Pure and Impure Genius
ALEC GUINNESS: THE UNKNOWN by Garry O'Connor Sidgwick, L18.99, pp. 438, ISBN 0283073403 As Hamlet said, 'Look here upon this picture and on this.' Early this year Garry O'Connor produced a book about Paul Scofield. The actor's personal life being famously...
Pursuit of Love
Theatre 1 What The Night Is For (Comedy) The Lying Kind (Royal Court) Kiki and Herb (Soho) With the exception of Romeo & Juliet: The Musical, I can't think of another play this year that has been as savagely panned as What The Night Is For. `There...
Saddam Butterfly?
Coriolanus is famously Shakespeare's most political play, and the hero's insensitivity to democracy needs its battle-ground - in the RSC's new staging, not Rome but the Japan of the Samurai. You would imagine there's blood enough in the play without...
Second Opinion
THERE has been a terrible outbreak of supposed helplessness lately, especially round here. The number of drug addicts appears to be increasing daily and, as everyone knows, drug addicts are helpless, though no one is quite sure whether the helplessness...
Secrets and Lies
Television Why didn't Jeffrey Archer - The Truth (BBC 1) quite work? For one thing, it was too long. The core joke, that Jeffrey is dictating his autobiography to a ghost-writer who will claim it as her own since no one would believe him, and because...
Smoothing the Rough Edges
BRIAN MOORE: A BIOGRAPHY by Patricia Craig Bloomsbury, L20, pp. 306, ISBN 0747560048 Much is made by writers these days of the need for 'getting distance', for putting frontiers, oceans, whole continents between themselves and the sources of their inspiration....
Speak for England
Dr Rowan Williams, who was this week ceremonially confirmed as Archbishop of Canterbury, becomes leader of a Church which is among the most mis-- reported institutions in Britain. To judge from the press, one would think that the Church of England is...
Spectator Mini-Bar Offer
THIS is the last offer before Christmas, and it really is rather special. Robin Yapp, the famed wine merchant of Mere, is an old friend of Spectator readers. For this minibar we have put together a very special selection of wines from the Rhone. With...
Stand and Deliver
THIS IS YOUR LIFE by John O'Farrell Doubleday, L10.99, pp. 313, ISBN 0385600984 The themes tackled by this novel, the world of comedy and the relationship between celebrity and identity, are intriguing ones. We are fascinated by great comics because...
State Control
Every century has its social reformers and there's little doubt that the greatest of the 20th century was Sir William Beveridge, whose report in 1942 laid the foundations of what we call the welfare state. He was the subject of The Archive Hour: The...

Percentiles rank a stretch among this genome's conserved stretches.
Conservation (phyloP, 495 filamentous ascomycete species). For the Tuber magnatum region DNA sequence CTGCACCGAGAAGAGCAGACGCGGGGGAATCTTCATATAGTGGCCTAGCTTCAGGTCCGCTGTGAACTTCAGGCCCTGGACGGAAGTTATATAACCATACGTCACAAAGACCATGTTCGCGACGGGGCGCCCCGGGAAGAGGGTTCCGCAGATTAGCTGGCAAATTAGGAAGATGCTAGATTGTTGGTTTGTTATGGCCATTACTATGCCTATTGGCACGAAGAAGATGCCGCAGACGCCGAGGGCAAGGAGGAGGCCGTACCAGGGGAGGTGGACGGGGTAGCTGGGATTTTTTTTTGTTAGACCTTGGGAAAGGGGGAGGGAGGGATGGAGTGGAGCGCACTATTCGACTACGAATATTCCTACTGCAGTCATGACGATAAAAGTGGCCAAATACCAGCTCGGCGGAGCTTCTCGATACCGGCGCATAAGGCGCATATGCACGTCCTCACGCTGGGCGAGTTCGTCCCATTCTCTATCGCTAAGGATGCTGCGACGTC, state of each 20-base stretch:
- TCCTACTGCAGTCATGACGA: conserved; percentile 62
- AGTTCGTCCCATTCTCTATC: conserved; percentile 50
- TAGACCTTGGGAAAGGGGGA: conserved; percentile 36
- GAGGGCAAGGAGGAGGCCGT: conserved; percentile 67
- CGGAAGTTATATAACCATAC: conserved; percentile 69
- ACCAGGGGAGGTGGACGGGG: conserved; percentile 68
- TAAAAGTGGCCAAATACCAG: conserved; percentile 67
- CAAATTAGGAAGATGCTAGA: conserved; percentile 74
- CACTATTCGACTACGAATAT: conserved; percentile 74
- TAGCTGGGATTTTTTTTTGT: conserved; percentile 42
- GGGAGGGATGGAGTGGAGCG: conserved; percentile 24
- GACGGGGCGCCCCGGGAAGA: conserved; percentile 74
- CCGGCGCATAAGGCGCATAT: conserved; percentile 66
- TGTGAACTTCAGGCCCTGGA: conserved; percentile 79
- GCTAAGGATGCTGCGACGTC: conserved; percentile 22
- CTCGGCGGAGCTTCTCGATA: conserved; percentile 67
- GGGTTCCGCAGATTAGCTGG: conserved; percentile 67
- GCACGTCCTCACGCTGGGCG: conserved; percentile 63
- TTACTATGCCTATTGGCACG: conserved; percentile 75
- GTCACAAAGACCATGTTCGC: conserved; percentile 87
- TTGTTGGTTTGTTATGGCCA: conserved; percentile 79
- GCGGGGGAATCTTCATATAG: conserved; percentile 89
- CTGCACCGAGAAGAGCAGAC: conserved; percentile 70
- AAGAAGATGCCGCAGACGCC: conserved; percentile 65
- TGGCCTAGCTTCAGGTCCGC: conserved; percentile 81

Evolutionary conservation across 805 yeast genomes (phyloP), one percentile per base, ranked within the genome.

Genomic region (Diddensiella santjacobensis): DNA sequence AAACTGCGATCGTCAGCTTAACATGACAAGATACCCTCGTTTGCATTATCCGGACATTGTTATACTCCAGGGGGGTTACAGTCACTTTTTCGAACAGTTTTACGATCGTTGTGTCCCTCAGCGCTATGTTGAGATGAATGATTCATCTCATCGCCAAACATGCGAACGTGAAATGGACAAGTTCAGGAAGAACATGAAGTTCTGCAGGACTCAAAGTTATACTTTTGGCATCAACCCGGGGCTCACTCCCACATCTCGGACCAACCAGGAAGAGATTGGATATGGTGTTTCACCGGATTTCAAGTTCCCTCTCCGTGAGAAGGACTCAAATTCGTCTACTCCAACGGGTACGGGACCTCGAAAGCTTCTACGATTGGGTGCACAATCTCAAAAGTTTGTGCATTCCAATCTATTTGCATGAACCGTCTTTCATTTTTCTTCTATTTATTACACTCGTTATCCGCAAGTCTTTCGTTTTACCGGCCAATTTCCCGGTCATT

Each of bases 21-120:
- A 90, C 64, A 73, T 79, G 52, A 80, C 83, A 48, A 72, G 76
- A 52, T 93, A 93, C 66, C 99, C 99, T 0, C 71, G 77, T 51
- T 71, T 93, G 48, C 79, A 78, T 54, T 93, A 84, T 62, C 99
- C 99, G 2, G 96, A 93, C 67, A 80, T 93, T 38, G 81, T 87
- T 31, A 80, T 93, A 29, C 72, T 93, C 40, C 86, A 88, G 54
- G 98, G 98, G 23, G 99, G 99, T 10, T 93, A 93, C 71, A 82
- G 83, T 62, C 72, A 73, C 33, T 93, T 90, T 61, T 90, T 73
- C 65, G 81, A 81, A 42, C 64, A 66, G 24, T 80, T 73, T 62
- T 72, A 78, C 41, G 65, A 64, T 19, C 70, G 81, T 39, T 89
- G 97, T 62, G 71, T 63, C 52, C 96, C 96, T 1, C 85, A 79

Teaching Students Not to Think
IT is the first week of the new academic year, ten minutes into my lecture on 'Erasmus and Renaissance Humanism', when I notice that the girl in the front row has a worried expression. I put on my special ingratiating junior-lecturer smile. 'Any questions?'...
The Greatest Briton
CHURCHILL: VISIONARY, STATESMAN, HISTORIAN by John Lukacs Yale, L15.95, pp. 202, ISBN 2002069147 MAN OF THE CENTURY: WINSTON CHURCHILL AND HIS LEGEND by John Ramsden HarperCollins, L25, pp. 652, ISBN 002570343 In January 1965 John Lukacs came from France...
The Hunting Bill Is Insulting and Appalling - but It Could Be Worse
Few issues have highlighted the more shameful qualities of the Blair government quite as starkly as hunting: its moral turpitude, instinctive mendacity, fundamental gutlessness, endless dithering, ugly populism and blind conformity to suburban prejudice....
The Price of Admission
MINISTRIES OF DECEPTION by Tim Slessor Aurum, L16.99, pp. 303, ISBN 1854108778 I first met Tim Slessor when we were contemporary undergraduates at Cambridge, half a century ago. Etched into my memory are Slessor's pride in and sadness about his naval...
The Return of the Has-Beens
When is someone so washed up that they actually qualify as washed up? It's hard to tell these days. Consider these recent events. * An ancient heavy-metal singer and his family are the subjects of a reality TV series in the US. Though he hasn't made...
The Rule-Book Says That Downing Street's Difficulty Is the Big Spenders' Opportunity
Before the Great Parliamentarian came to power, five years ago, there was a rule of thumb about Cabinet government. This said that the Prime Minister and Chancellor were natural allies - or rather, that everyone else round the table was the Chancellor's...
Vichy Britain
THE old East Germany had a Tory party rather like ours. Its main job was to agree with the ruling Socialist Unity party on all major issues, and, as far as anyone can tell, it did this rather well. It was rewarded with 52 guaranteed seats in the 500strong...
What Will the Oracle Answer?
PERPETUAL WAR FOR PERPETUAL PEACE by Gore Vidal Clairview, L8.99, pp. 176, ISBN 1902636384 THE WEST AND THE REST by Roger Scruton Continuum, L12.99, pp. 196, ISBN 0826464963 Two reincarnations of the Old Oligarch - alike in deploring The Way We Live...
'When Artist Were Just Tolerated'
In San Francisco in the late 1970s you could cover the entire modern art gallery scene, both commercial galleries and temporary exhibitions in museums or other public institutions, between a leisurely Saturday breakfast in Sausalito on the far side of...
Whisky and Dessert Chocolate
GOOD COMPANIONS by John Bayley Abacus, L7.99, pp. 246, ISBN 034911496X No one would want it for a constant diet, but it is more than pleasant to listen to a widely read, thoughtful man, relaxing towards the end of his career, chatting about books, remembering...
Wicked Work
Dance The Nutcracker (Sadler's Wells) Kontakthof (Barbican) Let's face it, The Nutcracker is one of the world's most popular ballets, but it is also the one with the weakest storyline, as dance-goers and critics remarked immediately after its premiere,...
Winning Warhorse
This has been a year of Toscas, but strangely - or anyway I find it strange instead of getting tired of what almost everyone, even its admirers, feel the need to patronise, I find that in some respects my admiration for it increases. Of the warhorses...
Worsted by the Best Ever
SPECTATOR SPORT Perth AS they had hoped, and as everybody else expected, Australia's cricketers walloped England in the third Test to take an unassailable 3-0 lead in the series and regain the Ashes, which they reclaimed in 1989 and have shown no inclination...